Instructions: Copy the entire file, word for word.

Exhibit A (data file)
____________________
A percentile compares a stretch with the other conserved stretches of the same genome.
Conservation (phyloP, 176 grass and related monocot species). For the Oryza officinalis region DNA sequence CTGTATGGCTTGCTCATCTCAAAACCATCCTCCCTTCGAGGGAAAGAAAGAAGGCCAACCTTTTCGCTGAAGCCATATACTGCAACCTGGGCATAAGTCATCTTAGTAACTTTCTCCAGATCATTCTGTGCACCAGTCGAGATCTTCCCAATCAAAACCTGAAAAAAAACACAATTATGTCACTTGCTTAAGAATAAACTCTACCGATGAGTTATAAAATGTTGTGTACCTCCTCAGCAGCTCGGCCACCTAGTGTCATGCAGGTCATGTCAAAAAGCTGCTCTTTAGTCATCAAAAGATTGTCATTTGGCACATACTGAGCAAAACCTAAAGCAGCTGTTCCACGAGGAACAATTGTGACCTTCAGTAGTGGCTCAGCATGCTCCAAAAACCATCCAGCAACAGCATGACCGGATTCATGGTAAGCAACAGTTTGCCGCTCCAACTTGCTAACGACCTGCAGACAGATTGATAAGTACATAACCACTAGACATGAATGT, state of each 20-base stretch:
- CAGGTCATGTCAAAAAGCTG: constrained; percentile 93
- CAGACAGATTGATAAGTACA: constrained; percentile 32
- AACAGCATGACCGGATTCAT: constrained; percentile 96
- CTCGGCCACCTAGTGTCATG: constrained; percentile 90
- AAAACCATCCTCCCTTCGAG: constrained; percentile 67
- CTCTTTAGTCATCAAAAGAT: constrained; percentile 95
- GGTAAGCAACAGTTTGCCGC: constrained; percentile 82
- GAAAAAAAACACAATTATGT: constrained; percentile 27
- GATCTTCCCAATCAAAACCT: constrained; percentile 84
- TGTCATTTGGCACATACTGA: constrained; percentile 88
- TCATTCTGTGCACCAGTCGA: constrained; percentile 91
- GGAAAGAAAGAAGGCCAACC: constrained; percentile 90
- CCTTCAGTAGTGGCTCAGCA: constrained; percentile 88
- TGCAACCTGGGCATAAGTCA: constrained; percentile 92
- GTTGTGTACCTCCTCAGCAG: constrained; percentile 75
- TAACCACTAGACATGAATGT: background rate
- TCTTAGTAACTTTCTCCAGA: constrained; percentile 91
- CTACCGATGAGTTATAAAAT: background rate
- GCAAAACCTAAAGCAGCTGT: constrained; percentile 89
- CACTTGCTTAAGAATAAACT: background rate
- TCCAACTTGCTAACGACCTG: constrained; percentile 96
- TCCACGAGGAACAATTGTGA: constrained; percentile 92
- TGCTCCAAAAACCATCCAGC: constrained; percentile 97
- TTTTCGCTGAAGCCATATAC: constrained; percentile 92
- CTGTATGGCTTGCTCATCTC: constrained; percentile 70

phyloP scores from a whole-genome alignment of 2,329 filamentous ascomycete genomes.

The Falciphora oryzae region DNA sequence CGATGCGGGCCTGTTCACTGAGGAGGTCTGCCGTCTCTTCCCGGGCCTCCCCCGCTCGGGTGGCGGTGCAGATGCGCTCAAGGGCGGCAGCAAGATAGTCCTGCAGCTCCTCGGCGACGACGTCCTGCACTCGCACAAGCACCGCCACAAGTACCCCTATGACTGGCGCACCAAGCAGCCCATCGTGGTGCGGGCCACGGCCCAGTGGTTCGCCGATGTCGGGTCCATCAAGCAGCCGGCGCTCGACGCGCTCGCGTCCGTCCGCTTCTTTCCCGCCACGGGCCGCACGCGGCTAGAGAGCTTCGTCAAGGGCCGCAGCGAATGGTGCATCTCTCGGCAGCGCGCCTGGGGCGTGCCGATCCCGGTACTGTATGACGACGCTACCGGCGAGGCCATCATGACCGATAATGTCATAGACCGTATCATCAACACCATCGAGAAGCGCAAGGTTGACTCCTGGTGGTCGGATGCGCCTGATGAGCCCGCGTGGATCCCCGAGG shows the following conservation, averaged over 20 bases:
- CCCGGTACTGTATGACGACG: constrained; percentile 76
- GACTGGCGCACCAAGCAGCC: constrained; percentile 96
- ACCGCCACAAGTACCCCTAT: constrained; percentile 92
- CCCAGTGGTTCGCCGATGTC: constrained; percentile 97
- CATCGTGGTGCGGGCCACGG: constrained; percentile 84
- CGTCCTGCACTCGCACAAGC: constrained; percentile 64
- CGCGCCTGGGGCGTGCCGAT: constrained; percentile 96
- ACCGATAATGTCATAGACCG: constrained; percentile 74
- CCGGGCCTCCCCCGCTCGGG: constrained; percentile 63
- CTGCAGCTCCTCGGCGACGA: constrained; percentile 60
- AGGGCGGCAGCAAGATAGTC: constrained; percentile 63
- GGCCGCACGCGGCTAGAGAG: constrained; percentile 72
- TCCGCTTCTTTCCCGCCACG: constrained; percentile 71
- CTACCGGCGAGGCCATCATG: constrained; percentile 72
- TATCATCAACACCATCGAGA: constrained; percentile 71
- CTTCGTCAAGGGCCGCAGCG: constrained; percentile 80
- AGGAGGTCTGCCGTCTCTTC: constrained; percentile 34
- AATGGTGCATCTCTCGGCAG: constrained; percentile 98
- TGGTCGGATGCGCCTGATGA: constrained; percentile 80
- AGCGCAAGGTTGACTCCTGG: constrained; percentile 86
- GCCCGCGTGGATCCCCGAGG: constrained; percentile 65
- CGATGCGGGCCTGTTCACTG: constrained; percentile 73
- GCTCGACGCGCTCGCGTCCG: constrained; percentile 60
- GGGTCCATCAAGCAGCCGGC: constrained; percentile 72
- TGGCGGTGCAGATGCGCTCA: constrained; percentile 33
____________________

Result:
A percentile compares a stretch with the other conserved stretches of the same genome.
Conservation (phyloP, 176 grass and related monocot species). For the Oryza officinalis region DNA sequence CTGTATGGCTTGCTCATCTCAAAACCATCCTCCCTTCGAGGGAAAGAAAGAAGGCCAACCTTTTCGCTGAAGCCATATACTGCAACCTGGGCATAAGTCATCTTAGTAACTTTCTCCAGATCATTCTGTGCACCAGTCGAGATCTTCCCAATCAAAACCTGAAAAAAAACACAATTATGTCACTTGCTTAAGAATAAACTCTACCGATGAGTTATAAAATGTTGTGTACCTCCTCAGCAGCTCGGCCACCTAGTGTCATGCAGGTCATGTCAAAAAGCTGCTCTTTAGTCATCAAAAGATTGTCATTTGGCACATACTGAGCAAAACCTAAAGCAGCTGTTCCACGAGGAACAATTGTGACCTTCAGTAGTGGCTCAGCATGCTCCAAAAACCATCCAGCAACAGCATGACCGGATTCATGGTAAGCAACAGTTTGCCGCTCCAACTTGCTAACGACCTGCAGACAGATTGATAAGTACATAACCACTAGACATGAATGT, state of each 20-base stretch:
- CAGGTCATGTCAAAAAGCTG: constrained; percentile 93
- CAGACAGATTGATAAGTACA: constrained; percentile 32
- AACAGCATGACCGGATTCAT: constrained; percentile 96
- CTCGGCCACCTAGTGTCATG: constrained; percentile 90
- AAAACCATCCTCCCTTCGAG: constrained; percentile 67
- CTCTTTAGTCATCAAAAGAT: constrained; percentile 95
- GGTAAGCAACAGTTTGCCGC: constrained; percentile 82
- GAAAAAAAACACAATTATGT: constrained; percentile 27
- GATCTTCCCAATCAAAACCT: constrained; percentile 84
- TGTCATTTGGCACATACTGA: constrained; percentile 88
- TCATTCTGTGCACCAGTCGA: constrained; percentile 91
- GGAAAGAAAGAAGGCCAACC: constrained; percentile 90
- CCTTCAGTAGTGGCTCAGCA: constrained; percentile 88
- TGCAACCTGGGCATAAGTCA: constrained; percentile 92
- GTTGTGTACCTCCTCAGCAG: constrained; percentile 75
- TAACCACTAGACATGAATGT: background rate
- TCTTAGTAACTTTCTCCAGA: constrained; percentile 91
- CTACCGATGAGTTATAAAAT: background rate
- GCAAAACCTAAAGCAGCTGT: constrained; percentile 89
- CACTTGCTTAAGAATAAACT: background rate
- TCCAACTTGCTAACGACCTG: constrained; percentile 96
- TCCACGAGGAACAATTGTGA: constrained; percentile 92
- TGCTCCAAAAACCATCCAGC: constrained; percentile 97
- TTTTCGCTGAAGCCATATAC: constrained; percentile 92
- CTGTATGGCTTGCTCATCTC: constrained; percentile 70

phyloP scores from a whole-genome alignment of 2,329 filamentous ascomycete genomes.

The Falciphora oryzae region DNA sequence CGATGCGGGCCTGTTCACTGAGGAGGTCTGCCGTCTCTTCCCGGGCCTCCCCCGCTCGGGTGGCGGTGCAGATGCGCTCAAGGGCGGCAGCAAGATAGTCCTGCAGCTCCTCGGCGACGACGTCCTGCACTCGCACAAGCACCGCCACAAGTACCCCTATGACTGGCGCACCAAGCAGCCCATCGTGGTGCGGGCCACGGCCCAGTGGTTCGCCGATGTCGGGTCCATCAAGCAGCCGGCGCTCGACGCGCTCGCGTCCGTCCGCTTCTTTCCCGCCACGGGCCGCACGCGGCTAGAGAGCTTCGTCAAGGGCCGCAGCGAATGGTGCATCTCTCGGCAGCGCGCCTGGGGCGTGCCGATCCCGGTACTGTATGACGACGCTACCGGCGAGGCCATCATGACCGATAATGTCATAGACCGTATCATCAACACCATCGAGAAGCGCAAGGTTGACTCCTGGTGGTCGGATGCGCCTGATGAGCCCGCGTGGATCCCCGAGG shows the following conservation, averaged over 20 bases:
- CCCGGTACTGTATGACGACG: constrained; percentile 76
- GACTGGCGCACCAAGCAGCC: constrained; percentile 96
- ACCGCCACAAGTACCCCTAT: constrained; percentile 92
- CCCAGTGGTTCGCCGATGTC: constrained; percentile 97
- CATCGTGGTGCGGGCCACGG: constrained; percentile 84
- CGTCCTGCACTCGCACAAGC: constrained; percentile 64
- CGCGCCTGGGGCGTGCCGAT: constrained; percentile 96
- ACCGATAATGTCATAGACCG: constrained; percentile 74
- CCGGGCCTCCCCCGCTCGGG: constrained; percentile 63
- CTGCAGCTCCTCGGCGACGA: constrained; percentile 60
- AGGGCGGCAGCAAGATAGTC: constrained; percentile 63
- GGCCGCACGCGGCTAGAGAG: constrained; percentile 72
- TCCGCTTCTTTCCCGCCACG: constrained; percentile 71
- CTACCGGCGAGGCCATCATG: constrained; percentile 72
- TATCATCAACACCATCGAGA: constrained; percentile 71
- CTTCGTCAAGGGCCGCAGCG: constrained; percentile 80
- AGGAGGTCTGCCGTCTCTTC: constrained; percentile 34
- AATGGTGCATCTCTCGGCAG: constrained; percentile 98
- TGGTCGGATGCGCCTGATGA: constrained; percentile 80
- AGCGCAAGGTTGACTCCTGG: constrained; percentile 86
- GCCCGCGTGGATCCCCGAGG: constrained; percentile 65
- CGATGCGGGCCTGTTCACTG: constrained; percentile 73
- GCTCGACGCGCTCGCGTCCG: constrained; percentile 60
- GGGTCCATCAAGCAGCCGGC: constrained; percentile 72
- TGGCGGTGCAGATGCGCTCA: constrained; percentile 33